This depth psychological study explored the effects of embodied imagination dream work (Bosnak, et. al.) on participant dreamers’ felt connections with nature. The intuitive inquiry hermeneutic research applied theoretical lenses of archetypal psychology (Hillman) and Indigenous knowledge (Deloria, Cajete, Kimmerer) to examine themes that emerged out of eight individual dream work sessions, guided by the researcher, with three participants,. Each participant incubated a dream series with an urgent question they wished to explore; the dreams responded in elegant and surprising ways to the incubations. The embodied imagination process led to important insights including the relationship of nature to death; human relationships as part of nature; and the importance of humility while facing nature. The dream work demonstrated ways in which both dreams and nature have an educative function if we develop an open and proper attitude toward images as living teachers. Most importantly, this dream work showed the importance of developing reciprocity psyche (Bernstein) with nature. Overall, the dream work deepened sensitivity toward anima mundi in the dreamers; it demonstrated how imagining into and relating to presences in nature restores a sense of soul to one’s self and surroundings and provides psychological sustenance through contact with the earth. Work in ecopsychology (Fisher, Perluss, Roszak, Snyder) was also important in providing theoretical backdrops to understanding the dream material in light of the research question. Jung’s experience with the mountain in Taos was key to this work.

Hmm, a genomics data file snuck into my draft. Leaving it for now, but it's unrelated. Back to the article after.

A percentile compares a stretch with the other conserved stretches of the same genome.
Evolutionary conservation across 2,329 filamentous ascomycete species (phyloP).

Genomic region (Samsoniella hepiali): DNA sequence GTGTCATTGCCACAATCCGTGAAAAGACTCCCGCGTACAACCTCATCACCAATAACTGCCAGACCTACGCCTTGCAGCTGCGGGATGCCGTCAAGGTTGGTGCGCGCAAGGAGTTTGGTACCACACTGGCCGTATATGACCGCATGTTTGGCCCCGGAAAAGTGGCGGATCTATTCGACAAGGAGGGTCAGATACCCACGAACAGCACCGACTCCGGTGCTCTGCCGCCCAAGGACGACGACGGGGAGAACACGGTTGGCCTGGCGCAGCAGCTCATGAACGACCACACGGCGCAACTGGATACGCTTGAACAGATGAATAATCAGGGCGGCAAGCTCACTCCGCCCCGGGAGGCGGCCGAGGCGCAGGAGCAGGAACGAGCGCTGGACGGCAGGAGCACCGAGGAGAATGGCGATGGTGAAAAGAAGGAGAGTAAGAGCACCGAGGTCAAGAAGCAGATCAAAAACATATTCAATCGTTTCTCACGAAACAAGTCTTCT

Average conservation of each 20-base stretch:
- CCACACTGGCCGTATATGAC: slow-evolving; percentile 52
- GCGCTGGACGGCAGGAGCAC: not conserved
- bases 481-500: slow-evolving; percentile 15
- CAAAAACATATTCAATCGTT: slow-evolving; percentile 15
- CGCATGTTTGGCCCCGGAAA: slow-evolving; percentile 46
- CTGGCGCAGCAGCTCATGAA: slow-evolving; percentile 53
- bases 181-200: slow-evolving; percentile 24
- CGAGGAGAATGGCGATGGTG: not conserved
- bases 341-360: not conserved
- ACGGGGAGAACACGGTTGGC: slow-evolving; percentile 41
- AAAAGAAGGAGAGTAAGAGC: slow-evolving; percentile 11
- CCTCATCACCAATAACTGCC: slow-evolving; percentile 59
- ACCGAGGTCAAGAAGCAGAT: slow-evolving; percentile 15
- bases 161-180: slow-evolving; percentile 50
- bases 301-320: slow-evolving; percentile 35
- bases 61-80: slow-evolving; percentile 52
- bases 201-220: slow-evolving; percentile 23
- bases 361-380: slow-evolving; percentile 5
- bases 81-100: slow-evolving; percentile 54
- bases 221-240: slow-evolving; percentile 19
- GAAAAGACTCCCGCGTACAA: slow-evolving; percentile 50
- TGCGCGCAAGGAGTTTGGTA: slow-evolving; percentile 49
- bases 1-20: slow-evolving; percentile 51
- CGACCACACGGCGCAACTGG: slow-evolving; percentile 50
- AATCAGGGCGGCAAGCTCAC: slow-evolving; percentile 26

|Commitee:||Perluss, Elizabeth, Bernstein, Jerome|
|School:||Pacifica Graduate Institute|
|Department:||Depth Psychology with Emphasis in Jungian and Archetypal Studies|
|School Location:||United States -- California|
|Source:||DAI-A 81/8(E), Dissertation Abstracts International|
|Subjects:||Psychology, Environmental Justice, Climate Change|
|Keywords:||Archetypal psychology, Dreams, Embodied imagination, Hillman, James, Nature, Bosnak, Robert|
Copyright in each Dissertation and Thesis is retained by the author. All Rights Reserved
The supplemental file or files you are about to download were provided to ProQuest by the author as part of a
dissertation or thesis. The supplemental files are provided "AS IS" without warranty. ProQuest is not responsible for the
content, format or impact on the supplemental file(s) on our system. in some cases, the file type may be unknown or
may be a .exe file. We recommend caution as you open such files.
Copyright of the original materials contained in the supplemental file is retained by the author and your access to the
supplemental files is subject to the ProQuest Terms and Conditions of use.
Depending on the size of the file(s) you are downloading, the system may take some time to download them. Please be